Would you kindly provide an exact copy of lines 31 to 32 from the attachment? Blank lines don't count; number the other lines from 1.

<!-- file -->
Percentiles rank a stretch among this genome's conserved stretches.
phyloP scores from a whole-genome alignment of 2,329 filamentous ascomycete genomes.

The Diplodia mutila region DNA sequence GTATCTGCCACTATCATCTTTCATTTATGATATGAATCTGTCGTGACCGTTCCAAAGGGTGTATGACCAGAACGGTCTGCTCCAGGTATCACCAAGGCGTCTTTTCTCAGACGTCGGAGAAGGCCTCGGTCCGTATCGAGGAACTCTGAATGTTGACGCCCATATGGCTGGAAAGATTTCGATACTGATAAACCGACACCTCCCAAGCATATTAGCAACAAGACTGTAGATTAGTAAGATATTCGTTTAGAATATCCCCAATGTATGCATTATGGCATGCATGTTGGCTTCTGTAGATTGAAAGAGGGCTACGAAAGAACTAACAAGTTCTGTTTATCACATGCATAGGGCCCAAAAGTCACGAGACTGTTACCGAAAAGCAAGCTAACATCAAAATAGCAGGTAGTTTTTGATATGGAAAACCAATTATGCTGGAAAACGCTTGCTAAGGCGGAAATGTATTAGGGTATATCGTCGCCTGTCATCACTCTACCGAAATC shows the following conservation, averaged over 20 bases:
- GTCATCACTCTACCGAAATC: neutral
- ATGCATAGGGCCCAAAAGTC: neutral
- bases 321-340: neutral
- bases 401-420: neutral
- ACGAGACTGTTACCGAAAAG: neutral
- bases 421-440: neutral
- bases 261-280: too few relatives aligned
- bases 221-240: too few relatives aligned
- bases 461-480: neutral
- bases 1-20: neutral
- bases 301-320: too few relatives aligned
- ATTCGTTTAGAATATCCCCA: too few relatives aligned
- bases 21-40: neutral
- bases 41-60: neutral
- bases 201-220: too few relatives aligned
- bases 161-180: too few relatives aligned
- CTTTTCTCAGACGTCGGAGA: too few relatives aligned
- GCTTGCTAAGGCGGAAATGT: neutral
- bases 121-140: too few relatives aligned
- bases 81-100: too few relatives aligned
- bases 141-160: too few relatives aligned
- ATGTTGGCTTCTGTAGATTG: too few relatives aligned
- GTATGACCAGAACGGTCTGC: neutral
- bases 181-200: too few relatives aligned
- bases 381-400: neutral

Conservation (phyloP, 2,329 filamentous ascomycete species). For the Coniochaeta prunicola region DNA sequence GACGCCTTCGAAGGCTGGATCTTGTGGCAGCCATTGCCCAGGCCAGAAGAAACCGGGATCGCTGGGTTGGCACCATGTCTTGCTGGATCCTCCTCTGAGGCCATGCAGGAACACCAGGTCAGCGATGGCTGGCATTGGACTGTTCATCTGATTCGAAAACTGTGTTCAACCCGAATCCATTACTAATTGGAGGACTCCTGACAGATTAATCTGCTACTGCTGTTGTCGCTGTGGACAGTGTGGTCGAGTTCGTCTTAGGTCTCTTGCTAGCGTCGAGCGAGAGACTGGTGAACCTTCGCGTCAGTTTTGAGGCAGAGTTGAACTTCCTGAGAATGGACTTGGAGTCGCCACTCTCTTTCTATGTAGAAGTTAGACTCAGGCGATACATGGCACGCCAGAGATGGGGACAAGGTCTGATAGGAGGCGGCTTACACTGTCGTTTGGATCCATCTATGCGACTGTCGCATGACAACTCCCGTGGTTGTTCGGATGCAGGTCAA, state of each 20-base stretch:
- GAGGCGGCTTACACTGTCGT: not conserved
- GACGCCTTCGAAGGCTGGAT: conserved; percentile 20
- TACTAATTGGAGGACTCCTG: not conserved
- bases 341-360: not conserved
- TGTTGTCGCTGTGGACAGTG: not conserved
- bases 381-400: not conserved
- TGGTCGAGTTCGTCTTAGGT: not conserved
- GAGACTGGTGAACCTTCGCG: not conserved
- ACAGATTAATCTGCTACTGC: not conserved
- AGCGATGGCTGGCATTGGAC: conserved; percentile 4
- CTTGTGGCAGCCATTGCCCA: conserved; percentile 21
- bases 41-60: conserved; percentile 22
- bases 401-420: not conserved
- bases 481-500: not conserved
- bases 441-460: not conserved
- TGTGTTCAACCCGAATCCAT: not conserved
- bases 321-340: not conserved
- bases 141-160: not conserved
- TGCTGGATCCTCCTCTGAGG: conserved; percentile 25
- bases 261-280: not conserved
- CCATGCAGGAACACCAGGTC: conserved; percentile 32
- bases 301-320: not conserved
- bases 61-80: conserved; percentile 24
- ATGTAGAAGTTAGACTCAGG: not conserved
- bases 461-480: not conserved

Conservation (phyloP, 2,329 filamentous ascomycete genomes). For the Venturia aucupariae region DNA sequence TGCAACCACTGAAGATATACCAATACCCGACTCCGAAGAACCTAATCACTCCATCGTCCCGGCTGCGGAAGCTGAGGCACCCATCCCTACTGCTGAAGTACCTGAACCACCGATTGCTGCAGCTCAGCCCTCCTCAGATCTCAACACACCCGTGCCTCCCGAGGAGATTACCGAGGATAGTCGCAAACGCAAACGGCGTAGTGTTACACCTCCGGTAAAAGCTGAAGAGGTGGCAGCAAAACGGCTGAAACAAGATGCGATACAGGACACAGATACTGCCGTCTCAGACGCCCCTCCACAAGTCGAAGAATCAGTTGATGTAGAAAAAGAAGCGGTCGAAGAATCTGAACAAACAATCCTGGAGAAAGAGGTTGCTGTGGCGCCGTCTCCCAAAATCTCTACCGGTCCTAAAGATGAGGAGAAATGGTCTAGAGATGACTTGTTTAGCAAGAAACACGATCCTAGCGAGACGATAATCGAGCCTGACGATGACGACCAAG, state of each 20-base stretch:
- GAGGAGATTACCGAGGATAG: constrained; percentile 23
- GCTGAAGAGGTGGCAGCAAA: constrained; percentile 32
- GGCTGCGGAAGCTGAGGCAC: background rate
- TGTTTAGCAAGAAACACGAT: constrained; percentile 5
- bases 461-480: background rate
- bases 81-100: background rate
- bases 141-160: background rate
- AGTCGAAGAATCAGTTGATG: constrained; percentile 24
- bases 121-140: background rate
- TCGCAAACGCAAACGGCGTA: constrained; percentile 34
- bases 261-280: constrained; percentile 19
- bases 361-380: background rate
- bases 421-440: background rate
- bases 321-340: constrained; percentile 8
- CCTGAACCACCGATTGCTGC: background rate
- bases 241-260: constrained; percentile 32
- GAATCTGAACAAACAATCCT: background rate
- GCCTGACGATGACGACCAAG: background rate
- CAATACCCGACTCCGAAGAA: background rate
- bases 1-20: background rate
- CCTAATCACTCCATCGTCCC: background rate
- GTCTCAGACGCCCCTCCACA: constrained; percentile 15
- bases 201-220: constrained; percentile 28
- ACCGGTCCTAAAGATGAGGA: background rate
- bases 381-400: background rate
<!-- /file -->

- GACGCCTTCGAAGGCTGGAT: conserved; percentile 20
- TACTAATTGGAGGACTCCTG: not conserved